S’pore set to have satellites in space
First one likely to be launched into orbit by 1999.
SINGAPORE has taken the first steps to have its own satellites in space – a goal likely to be reached by 1999.
It has asked the International Telecommunication Union, a United Nations body regulating the use of satellite orbits and transmission frequencies, for six slots, the union told The Sunday Times.
he satellites Singapore has in mind will have channels capable of redirecting television shows, telephone, telegraphic and other communications to vast areas across Asia.
Confirming the applications, Mr Lim Choon Sai, director (radio) of the Telecommunications Authority of Singapore (TAS), said:
“Though there is very little domestic need for satellite communications in Singapore, we do require good and efficient telecommunications with other countries because of our extensive trade activities and the external economy policy.”
Having its own satellites was also “a logical step” for Singapore which has become one of the telecommunication hubs in the world, he added, in response to questions from The Sunday Times.
The applications for the slots were filed by TAS, the regulator of telecommunications development in the Republic. The first application was made in August 1992 and the second in November that year, Mr Lim revealed.
Each application was for three orbital slots 22,235 miles (35,576 km) over the Equator, known commonly as geostationary orbits. One of the slots is over Singapore and the rest over the Indian Ocean.
Though TAS has filed for six orbits, it does not mean that six satellites will be launched.
First, exhaustive technical analyses have to be done to determine the likelihood of the new satellites interfering with the frequencies of other proposed or existing satellites. If this is likely, the countries concerned have to work out a compromise involving modifications to orbits or frequencies.
Applications are likely to come to nought unless a compromise is achieved.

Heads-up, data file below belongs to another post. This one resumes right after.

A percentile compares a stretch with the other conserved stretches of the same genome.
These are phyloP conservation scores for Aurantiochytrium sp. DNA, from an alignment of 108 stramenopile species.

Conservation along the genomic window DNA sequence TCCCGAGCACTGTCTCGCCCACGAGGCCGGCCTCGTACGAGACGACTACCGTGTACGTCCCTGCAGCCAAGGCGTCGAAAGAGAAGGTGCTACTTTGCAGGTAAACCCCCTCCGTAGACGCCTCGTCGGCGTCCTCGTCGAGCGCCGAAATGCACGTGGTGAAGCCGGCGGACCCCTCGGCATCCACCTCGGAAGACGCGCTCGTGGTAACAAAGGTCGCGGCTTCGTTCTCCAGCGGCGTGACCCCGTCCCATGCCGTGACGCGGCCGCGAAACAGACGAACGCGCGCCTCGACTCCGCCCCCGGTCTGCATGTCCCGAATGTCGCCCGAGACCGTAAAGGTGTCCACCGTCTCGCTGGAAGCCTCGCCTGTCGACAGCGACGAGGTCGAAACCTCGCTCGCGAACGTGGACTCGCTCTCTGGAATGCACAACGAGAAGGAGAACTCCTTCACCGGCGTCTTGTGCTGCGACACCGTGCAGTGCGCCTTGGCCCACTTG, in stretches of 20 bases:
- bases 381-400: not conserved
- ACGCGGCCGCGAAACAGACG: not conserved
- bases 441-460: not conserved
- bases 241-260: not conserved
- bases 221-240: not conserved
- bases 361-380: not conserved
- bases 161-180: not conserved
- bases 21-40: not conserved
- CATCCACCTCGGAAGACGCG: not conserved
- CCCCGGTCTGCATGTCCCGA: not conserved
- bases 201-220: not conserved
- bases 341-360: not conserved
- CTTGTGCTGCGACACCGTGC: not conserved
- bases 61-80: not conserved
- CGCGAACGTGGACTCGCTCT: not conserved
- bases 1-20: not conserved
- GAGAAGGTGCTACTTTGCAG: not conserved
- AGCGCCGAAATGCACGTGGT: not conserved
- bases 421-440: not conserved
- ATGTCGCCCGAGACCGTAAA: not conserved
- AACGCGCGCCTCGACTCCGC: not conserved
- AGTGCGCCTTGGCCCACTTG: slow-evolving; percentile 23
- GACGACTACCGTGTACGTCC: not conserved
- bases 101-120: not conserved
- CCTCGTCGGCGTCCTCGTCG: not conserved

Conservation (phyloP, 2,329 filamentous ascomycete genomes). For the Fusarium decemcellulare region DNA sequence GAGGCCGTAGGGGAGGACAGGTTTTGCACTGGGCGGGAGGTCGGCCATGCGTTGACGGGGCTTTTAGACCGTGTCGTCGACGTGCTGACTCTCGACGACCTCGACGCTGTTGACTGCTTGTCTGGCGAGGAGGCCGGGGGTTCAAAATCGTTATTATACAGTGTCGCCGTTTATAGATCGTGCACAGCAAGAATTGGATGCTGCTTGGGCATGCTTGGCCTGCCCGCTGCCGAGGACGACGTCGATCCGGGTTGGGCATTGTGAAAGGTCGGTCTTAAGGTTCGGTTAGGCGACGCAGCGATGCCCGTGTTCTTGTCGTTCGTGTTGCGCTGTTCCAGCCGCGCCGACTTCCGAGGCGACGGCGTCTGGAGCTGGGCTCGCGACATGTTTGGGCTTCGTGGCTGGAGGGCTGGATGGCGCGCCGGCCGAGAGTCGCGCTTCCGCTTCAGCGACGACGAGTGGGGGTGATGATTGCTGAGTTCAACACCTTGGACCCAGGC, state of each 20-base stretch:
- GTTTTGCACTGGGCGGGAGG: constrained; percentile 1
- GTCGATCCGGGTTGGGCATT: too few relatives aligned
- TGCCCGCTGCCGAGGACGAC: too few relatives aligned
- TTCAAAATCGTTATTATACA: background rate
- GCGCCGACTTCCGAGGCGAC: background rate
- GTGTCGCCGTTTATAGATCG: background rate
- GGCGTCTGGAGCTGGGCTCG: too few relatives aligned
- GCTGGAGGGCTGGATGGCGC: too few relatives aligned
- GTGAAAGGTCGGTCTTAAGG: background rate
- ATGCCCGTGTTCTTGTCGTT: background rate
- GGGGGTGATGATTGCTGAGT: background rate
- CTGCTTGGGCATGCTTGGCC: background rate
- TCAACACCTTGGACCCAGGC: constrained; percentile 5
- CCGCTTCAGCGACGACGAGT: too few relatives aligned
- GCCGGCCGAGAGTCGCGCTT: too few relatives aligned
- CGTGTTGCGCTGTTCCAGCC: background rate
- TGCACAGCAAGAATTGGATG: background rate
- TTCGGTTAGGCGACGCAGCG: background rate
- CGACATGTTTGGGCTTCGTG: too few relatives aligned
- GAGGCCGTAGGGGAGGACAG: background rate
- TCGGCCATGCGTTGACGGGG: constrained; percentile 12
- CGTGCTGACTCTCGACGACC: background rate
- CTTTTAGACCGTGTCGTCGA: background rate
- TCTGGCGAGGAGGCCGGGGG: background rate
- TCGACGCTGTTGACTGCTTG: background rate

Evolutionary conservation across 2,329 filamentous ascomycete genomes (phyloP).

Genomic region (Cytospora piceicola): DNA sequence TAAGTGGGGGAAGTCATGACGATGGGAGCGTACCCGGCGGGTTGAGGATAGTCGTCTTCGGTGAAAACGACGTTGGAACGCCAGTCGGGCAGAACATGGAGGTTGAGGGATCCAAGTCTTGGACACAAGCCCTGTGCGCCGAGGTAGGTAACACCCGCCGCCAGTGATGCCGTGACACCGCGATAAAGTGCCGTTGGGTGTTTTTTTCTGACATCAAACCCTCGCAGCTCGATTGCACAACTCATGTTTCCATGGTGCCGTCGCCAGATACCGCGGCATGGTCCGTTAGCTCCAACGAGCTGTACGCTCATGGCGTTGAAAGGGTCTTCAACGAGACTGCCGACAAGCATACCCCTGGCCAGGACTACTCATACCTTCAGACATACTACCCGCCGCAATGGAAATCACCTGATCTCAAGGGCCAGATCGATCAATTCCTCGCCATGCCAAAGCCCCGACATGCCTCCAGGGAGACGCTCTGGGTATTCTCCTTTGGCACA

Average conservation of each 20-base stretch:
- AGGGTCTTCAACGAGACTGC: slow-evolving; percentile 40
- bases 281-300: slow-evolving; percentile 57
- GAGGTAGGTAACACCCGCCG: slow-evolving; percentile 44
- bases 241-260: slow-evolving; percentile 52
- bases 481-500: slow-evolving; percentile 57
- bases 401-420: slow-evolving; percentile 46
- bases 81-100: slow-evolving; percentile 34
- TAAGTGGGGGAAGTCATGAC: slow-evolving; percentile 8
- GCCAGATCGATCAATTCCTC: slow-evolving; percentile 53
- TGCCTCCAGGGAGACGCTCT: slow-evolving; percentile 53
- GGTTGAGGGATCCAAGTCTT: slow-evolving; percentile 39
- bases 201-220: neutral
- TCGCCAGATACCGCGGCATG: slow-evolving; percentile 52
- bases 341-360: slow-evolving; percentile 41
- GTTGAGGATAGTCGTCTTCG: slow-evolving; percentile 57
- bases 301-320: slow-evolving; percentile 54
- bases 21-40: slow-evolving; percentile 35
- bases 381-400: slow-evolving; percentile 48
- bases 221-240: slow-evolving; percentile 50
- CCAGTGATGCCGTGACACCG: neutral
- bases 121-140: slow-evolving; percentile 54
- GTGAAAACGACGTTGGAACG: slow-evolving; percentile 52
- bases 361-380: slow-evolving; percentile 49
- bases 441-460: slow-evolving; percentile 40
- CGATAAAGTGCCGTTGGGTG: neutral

Reflecting the rush into space, the “coordinating process” can involve a number of countries and many meetings. Negotiations can take as long as three years.
Mr Lim said that for one of the orbits, Singapore will have to coordinate with 17 countries, including China, India, Japan, Indonesia and Malaysia.
But there is a deadline: a satellite must be launched within six years after its application has been filed, though extensions are sometimes granted.
The spokesman for the Geneva-based International Telecommunication Union, Ms Francine Lambert, said there were now four Asean countries setting up geostationary satellite networks.
Top of the list was Thailand with 12 satellites applied for and either launched or in various stages of the approval process, next was Indonesia with 11, then Singapore with six, and finally, Malaysia with two.
Filing applications early is a prudent measure as the union has a policy of first come first served.
However, countries with ambitions of becoming satellite owners have to do their sums carefully as each communications satellite can cost hundreds of millions of dollars. The final price tag depends on such things as the nature of the satellite, its size and the level of technology of the electronics on board.
Although the Singapore applications were filed by TAS, the authority will not finance and operate the satellites. This will be done by an organisation that finds the project viable economically.
Whether this will be Singapore Telecom or other companies with the required financial muscle remains to be seen.
As for who the users of the satellite channels will be, TAS’ Mr Lim said that this will depend on the operator and the commercial arrangements it makes with those service providers who want to reach the regions covered by the satellites.
He was optimistic. He said that several parties were examining the feasibility of operating the satellites and added: “We are confident that Singapore will join the rank of satellite owners in the not too distant future.”